Sorry About the Demon - Fright Fest World Premiere Review
Director: Emily Hagins
Starring: Jon Michael Simpson, Patrick McQuitty, Paige Evans, Sarah Cleveland,
Written by: Emily Hagins
Produced by: Emily Gotto, Ben Hanks, Pasha Patriki, Aaron B. Koontz, Ashleigh Snead
Cinematography by: Eric Oh
A young man struggling with a broken heart learns that his new place is full of restless spirits.
The haunted house sub-genre has been a staple of horror cinema since its inception. The setup of people living in a house or building occupied by ghosts or demons has dominated horror throughout the decades. ‘The Haunting’ (1963), ‘The Amityville Horror’ (1979), ‘The Shining’ (1980), ‘Poltergeist’ (1982) are just some of the best examples. This sub-genre is showing no signs of slowing down thanks to recent films like ‘His House’ (2020), ‘The Night House’ (2020) and ‘Relic’ (2020). Emily Hagins, who previously worked on segments in anthology series ‘Scare Package’ and ‘V/H/S’ now brings her quirky sense of humour to her new horror comedy ‘Sorry About the Demon’.
The film centres on Will (Jon Michael Simpson), a young man who is struggling after a break up with his girlfriend Amy (Paige Evans). After moving into a new place, Will soon learns that his new home is host to various ghosts and a powerful demon that needs a “human sacrifice” which was offered up to the demon from the family who rented the house to Will. Battling a broken heart and deadly demons, can Will find the strength he needs to overcome this powerful entity and save those close to him?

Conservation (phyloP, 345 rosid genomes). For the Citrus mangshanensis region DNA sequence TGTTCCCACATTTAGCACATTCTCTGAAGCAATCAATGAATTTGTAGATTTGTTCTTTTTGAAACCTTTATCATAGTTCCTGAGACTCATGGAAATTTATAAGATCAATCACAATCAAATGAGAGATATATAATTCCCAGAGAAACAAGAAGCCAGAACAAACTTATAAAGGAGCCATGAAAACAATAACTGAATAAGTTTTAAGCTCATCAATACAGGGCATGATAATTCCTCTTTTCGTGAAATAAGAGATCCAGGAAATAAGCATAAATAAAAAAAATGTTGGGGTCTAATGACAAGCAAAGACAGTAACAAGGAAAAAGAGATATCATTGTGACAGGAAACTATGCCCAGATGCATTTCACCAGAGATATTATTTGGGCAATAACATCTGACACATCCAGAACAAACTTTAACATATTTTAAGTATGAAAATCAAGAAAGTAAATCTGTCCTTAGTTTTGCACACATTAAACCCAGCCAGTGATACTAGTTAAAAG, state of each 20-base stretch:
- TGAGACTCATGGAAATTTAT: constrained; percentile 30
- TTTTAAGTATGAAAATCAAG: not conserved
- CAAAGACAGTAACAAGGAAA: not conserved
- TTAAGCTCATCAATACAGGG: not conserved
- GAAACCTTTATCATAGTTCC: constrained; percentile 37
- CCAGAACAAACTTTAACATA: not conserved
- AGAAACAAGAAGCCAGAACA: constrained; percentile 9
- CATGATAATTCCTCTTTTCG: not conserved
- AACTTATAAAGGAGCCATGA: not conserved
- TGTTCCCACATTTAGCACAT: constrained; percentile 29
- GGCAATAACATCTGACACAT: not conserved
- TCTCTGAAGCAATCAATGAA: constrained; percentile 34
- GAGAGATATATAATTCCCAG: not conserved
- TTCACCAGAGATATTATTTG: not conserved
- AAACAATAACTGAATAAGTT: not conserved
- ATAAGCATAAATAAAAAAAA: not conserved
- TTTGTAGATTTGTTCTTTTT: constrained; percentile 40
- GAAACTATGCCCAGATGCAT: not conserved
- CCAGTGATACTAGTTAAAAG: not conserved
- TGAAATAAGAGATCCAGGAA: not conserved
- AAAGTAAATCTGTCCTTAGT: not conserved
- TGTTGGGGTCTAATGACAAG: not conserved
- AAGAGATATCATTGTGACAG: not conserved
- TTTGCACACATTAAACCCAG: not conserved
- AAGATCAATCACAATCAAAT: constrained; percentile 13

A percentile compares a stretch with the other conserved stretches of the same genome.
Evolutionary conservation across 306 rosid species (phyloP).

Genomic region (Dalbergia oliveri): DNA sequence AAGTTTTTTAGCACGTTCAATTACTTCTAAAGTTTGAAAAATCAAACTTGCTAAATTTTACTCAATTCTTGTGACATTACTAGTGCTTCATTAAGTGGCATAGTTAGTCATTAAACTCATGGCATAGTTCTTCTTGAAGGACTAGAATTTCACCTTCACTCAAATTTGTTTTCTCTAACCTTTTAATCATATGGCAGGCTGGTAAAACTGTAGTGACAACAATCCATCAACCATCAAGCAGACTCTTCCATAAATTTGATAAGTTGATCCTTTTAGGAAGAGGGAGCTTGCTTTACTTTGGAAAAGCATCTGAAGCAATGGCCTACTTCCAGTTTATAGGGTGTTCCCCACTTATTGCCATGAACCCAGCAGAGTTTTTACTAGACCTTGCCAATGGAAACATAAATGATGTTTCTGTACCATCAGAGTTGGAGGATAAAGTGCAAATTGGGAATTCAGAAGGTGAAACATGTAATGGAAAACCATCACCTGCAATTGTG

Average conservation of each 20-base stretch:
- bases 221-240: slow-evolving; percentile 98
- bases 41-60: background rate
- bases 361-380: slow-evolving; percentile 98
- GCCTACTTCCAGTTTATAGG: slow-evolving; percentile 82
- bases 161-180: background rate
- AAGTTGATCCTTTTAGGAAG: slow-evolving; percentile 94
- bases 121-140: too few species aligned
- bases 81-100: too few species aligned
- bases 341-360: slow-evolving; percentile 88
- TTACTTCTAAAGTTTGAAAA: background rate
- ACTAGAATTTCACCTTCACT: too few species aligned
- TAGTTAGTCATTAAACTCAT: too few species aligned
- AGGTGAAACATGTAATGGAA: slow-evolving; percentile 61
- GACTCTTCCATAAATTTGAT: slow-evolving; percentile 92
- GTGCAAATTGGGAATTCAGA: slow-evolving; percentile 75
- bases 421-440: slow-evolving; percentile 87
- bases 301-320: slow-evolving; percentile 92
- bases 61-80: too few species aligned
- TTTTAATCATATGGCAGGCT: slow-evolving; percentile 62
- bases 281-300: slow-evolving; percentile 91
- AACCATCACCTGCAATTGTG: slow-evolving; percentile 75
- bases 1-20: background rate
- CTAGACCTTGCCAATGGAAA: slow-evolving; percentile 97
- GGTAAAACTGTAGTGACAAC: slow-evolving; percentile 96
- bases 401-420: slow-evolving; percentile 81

I really enjoyed this quirky little film. The film feels more like a TV movie but I think this works to its advantage. There's several recognisable horror tropes on show here such as possession, undead ghosts lurking around every corner, jump scares and some gross out moments. I enjoyed seeing certain homages to other haunted horror movies like ‘Paranormal Activity’ (2009) and ‘Poltergeist’. The film's effects are reminiscent of ‘The Evil Dead’, clearly working on a lower budget but still grotesque and playful at the same time. There’s one particular gross moment involving an arm that will have viewers squirming.
Hagins clearly knows what's required when it comes to this particular premise but she seems to be more concerned with allowing the softer, zanier elements to merge with the darker aspects of the film. The film ditches the serious tone and feels more like an extended ‘Goosebumps’ episode. I’m aware that her previous work has leaned into the comedy space and so the film isn’t as scary as I’d hoped it would be, but thanks to the performances and the Director’s eccentric flair, it’s highly entertaining.
The performances are fun. Jon Michael Simpson brings such a meek vulnerability to the role of Will. His quirkiness makes him very likeable but at times shallow. When things go bump in the night (no pun intended) his reactions are amusing but it’s the more tender moments in the film that Simpson shines. His ability to show heartache and loss is great. The rest of the cast are great and seem to be having fun with their roles.
‘Sorry About the Demon’ is a fun, entertaining movie full of screwball comedy mixed with jolting horror that fans of Sam Raimi or John Landis will likely appreciate. The film doesn’t take itself too seriously and it offers something a little different in the haunted house sub-genre. Emily Hagins is definitely a rising, promising talent and I am always here for more female directors at the helm of horror.
- Joe Lennon
'Sorry About the Demon' received its World Premiere at FrightFest 2022 on August 29th and will be available to stream on Shudder later this year.